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Alaska dig unearths old potential Arctic trade routes

Clues found during the anthropological excavation reveal new information on Native American trade

This summer, Professor of Anthropology Douglas Anderson led the first research-driven excavation of Native American human remains from a national park as part of a three-year-old archaeological dig.

He, along with scientists from a myriad of other fields, have worked to excavate the site of what was once a regional capital of Northwest Alaska, said Edward Cleofe ’15, who worked with Anderson this summer.

Research on the site, which was inspired by local folklore, began in 2010, Cleofe said. Even though the village, which was likely inhabited throughout the 18th and 19th centuries, had been buried, local people knew of its existence, he said. “This village was never really lost,” Cleofe said.

Between 150 and 250 people likely lived in the village, making it very large for its time. The remains show that the capital consisted of approximately 50 subterranean house pits that were designed as winter accommodation, Cleofe said.

Thomas Urban ’05, the Weidenfeld Research Fellow at Oxford University and a former student of Anderson’s, became a part of the project in 2010 when Anderson asked him to do geophysical mapping of the site. Urban compared geophysical mapping to a doctor doing an X-ray versus performing surgery, noting that it gave the researchers a “much more complete picture” of the site before excavating all of it. The site is unique because of how large and complex it is, Urban said.

Physical excavation of the site began in 2011, but ended when the remains of two humans were found, Urban said.

There are very tight restrictions on research of Native American human remains due to the Native American Graves Protection and Repatriation Act, Cleofe said.

The researchers along with the local people of Kiana — the town nearest to the excavation site — had to convince the federal government to allow them to continue with the dig, said Zoe Weiss ’12 MD’16, who traveled to Alaska with Anderson’s team in 2011.

The researchers were unable to return to the site until this past summer, Cleofe said.


‘A real legend’

The continuation of the excavation was made possible in part by the relationship Anderson had developed with the local people of Kiana, Cleofe said.

The local people wanted the excavation to continue, Weiss said. “It’s very special when a group of people want archaeologists to continue excavating.”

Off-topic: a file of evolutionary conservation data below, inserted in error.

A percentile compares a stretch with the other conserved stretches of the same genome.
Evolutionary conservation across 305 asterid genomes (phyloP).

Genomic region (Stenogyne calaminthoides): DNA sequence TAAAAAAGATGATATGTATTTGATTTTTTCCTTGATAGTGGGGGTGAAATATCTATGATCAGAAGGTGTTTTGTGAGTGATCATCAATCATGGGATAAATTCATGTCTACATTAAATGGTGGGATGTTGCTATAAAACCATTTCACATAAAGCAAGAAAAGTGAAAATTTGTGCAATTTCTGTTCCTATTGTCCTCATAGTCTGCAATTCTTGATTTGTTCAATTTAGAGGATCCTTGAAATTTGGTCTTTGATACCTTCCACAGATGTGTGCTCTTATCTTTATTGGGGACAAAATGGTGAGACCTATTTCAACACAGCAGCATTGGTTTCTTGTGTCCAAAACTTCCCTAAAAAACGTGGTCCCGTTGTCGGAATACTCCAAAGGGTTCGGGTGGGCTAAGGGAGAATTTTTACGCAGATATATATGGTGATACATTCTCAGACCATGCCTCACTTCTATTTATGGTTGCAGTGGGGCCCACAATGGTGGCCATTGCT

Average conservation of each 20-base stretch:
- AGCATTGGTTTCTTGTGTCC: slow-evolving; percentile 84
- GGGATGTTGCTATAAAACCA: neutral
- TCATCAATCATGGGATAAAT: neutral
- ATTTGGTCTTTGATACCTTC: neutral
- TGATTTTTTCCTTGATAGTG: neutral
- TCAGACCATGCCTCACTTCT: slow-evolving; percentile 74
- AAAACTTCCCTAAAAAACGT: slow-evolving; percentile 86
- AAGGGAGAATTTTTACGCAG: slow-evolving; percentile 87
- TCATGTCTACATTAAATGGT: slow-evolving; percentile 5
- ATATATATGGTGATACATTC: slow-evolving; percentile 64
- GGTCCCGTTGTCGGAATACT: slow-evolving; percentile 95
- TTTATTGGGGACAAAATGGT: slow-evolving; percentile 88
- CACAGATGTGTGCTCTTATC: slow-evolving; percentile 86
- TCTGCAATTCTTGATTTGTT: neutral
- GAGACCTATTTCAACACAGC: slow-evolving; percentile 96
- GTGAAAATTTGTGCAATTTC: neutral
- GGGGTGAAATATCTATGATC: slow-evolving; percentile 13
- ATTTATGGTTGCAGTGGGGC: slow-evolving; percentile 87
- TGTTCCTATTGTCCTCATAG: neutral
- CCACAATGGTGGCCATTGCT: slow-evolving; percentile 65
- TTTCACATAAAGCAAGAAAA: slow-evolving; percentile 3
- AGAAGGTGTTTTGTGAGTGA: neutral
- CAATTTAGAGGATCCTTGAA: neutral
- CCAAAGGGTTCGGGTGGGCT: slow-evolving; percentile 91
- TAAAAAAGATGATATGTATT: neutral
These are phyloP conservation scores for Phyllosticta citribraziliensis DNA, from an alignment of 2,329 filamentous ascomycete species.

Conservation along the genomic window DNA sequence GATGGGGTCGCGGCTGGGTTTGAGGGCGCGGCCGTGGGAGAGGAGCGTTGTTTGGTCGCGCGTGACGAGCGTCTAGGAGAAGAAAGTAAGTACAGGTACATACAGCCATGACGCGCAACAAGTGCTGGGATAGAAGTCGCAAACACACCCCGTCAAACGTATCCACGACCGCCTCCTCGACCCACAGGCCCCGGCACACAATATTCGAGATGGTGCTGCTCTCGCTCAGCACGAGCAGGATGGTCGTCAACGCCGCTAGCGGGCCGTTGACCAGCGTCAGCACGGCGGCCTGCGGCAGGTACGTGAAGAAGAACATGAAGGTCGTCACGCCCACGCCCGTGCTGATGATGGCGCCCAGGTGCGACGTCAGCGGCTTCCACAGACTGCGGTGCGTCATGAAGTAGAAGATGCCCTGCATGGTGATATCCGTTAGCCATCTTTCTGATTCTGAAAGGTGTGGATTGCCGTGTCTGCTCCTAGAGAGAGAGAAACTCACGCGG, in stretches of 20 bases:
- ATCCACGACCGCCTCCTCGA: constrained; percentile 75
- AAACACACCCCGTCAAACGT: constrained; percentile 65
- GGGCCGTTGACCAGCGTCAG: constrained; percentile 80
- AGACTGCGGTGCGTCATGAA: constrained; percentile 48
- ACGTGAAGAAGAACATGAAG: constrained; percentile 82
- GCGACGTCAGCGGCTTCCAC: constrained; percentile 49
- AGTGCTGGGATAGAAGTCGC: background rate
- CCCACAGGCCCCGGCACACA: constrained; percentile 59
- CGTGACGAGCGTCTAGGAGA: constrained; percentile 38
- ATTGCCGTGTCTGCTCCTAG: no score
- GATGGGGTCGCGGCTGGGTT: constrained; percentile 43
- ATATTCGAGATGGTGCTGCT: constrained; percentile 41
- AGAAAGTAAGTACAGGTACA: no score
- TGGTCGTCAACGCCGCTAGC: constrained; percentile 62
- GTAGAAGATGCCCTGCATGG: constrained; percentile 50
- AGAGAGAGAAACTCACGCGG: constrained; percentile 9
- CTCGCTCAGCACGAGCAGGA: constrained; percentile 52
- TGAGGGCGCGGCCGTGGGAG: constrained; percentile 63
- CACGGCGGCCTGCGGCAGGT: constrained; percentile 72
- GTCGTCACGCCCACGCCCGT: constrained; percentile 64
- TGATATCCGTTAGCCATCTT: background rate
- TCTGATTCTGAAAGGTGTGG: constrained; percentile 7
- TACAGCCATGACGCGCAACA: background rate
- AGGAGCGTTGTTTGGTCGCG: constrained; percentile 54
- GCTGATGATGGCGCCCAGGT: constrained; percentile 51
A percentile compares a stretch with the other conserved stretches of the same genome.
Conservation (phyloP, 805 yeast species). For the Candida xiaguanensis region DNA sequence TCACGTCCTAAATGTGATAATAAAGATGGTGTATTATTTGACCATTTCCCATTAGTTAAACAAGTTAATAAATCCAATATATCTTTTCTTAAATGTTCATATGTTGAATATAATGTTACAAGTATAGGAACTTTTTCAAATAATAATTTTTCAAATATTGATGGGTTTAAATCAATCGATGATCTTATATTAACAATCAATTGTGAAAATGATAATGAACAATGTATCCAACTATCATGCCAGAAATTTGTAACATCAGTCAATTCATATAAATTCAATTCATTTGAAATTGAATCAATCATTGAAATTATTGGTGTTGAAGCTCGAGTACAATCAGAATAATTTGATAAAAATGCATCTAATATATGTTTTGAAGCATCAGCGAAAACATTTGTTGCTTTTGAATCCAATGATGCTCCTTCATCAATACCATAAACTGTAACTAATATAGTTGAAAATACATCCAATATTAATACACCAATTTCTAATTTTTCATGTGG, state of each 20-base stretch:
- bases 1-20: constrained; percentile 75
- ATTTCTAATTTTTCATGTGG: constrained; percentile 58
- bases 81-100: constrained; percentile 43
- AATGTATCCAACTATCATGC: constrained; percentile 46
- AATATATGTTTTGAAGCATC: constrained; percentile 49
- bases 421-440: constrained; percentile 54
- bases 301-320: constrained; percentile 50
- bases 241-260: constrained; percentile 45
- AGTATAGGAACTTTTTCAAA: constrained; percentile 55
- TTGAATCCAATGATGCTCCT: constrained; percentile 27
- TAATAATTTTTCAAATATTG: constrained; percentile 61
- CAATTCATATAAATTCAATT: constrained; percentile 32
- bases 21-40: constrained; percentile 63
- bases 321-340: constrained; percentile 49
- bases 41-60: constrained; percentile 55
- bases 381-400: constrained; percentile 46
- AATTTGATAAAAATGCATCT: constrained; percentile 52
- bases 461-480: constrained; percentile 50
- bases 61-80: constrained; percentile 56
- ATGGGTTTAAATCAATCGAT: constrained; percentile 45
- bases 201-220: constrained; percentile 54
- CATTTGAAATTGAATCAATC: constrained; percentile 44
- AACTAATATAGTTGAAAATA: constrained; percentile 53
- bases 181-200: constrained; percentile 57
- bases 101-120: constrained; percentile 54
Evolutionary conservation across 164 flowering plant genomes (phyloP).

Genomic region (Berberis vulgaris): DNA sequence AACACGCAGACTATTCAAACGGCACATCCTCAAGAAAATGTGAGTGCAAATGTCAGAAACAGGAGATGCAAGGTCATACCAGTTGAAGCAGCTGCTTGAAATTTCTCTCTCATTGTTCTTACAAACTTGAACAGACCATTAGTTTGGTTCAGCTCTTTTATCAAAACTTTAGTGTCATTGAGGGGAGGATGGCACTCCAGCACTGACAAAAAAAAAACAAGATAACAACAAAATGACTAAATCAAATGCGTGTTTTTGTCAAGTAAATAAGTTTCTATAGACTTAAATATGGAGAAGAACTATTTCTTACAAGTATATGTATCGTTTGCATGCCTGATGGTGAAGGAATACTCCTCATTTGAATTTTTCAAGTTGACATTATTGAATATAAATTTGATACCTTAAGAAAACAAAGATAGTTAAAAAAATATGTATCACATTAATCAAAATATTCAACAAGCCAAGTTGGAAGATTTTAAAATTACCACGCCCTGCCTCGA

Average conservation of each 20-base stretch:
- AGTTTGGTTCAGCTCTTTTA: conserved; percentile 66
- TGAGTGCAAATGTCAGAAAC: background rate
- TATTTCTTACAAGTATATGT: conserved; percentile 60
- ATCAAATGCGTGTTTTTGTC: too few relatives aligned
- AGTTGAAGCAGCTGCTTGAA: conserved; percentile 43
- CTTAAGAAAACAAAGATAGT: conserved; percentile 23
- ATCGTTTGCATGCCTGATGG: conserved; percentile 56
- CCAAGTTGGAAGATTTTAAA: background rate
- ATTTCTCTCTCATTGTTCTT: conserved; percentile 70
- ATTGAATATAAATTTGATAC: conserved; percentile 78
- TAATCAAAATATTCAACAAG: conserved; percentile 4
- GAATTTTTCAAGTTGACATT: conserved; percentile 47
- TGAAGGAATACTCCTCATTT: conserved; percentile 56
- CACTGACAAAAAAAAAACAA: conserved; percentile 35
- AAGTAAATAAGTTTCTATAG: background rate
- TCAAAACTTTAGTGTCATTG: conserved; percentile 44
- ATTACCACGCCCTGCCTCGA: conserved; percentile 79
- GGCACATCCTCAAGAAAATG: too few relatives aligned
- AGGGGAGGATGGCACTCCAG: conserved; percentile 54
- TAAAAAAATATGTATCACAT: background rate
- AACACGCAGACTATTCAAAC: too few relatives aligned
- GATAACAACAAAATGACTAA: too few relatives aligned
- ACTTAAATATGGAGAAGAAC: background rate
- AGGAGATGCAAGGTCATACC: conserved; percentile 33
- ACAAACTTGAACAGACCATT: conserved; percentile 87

Becky DeAngelo ’96, a museum assistant in the archaeology division of the Yale Peabody Museum, has worked with Anderson on the site over the past 20 years. She said working with locals who want the project to be done is “a very satisfying way to do archaeology.”

Cleofe said when he went into the village of Kiana, people would stop him in the street to ask whether he was working with Anderson. When Cleofe answered affirmatively, they were excited, he said.

Local people in Kiana go to hear Anderson speak to them in -30 degrees F and complete darkness during the winter, he added.

Kiana residents have also come to work on the site, Urban said, adding that Anderson is “a real legend in this region.”


Tracking the past 

The researchers all called the excavation important to both the scientific world and to the local people.

Weiss said because the village was inhabited during the beginning of European contact in the region, the goal of the excavation is to examine trade routes by tracking the source of the items found during excavation.

Researchers found glass beads in one house and tools with metal heads in another, Cleofe said. Both items would have been acquired through trade with Europeans but dated to a time before European contact, he said. This discrepancy is “evidence of a huge trade network,” he said.

Weiss also said the excavation is important because knowledge gained about the subsistence patterns and peoples’ interactions with the ecology of the area can be compared to the behavior of people who live there today.

The researchers all said they feel the excavation is important for current Kiana locals. “There is a huge amount of value in having information about ancestors,” Cleofe said, “and that information has been largely erased by colonialism. Professor Anderson has connected that to their lives in finite ways.”


‘Only time will tell’

Both Cleofe and DeAngelo said they fear the project will come to a close when Anderson, who is now 78 years old, retires. Cleofe said Anderson’s last field season is in 2013, and DeAngelo said that if the Department of Anthropology does not hire another arctic archaeologist, “the connection is going to be lost.”

DeAngelo said Anderson is “so modest” you would never know how influential he has been in arctic archaeology. “He doesn’t really like to draw attention to himself, but he has contributed greatly to the field,” she said.

There is “a glimmer of hope that someone will be able to go up and continue the work being done,” Cleofe said, “but only time will tell.”

Anderson was out of town at the time of this article and could not be reached for comment.

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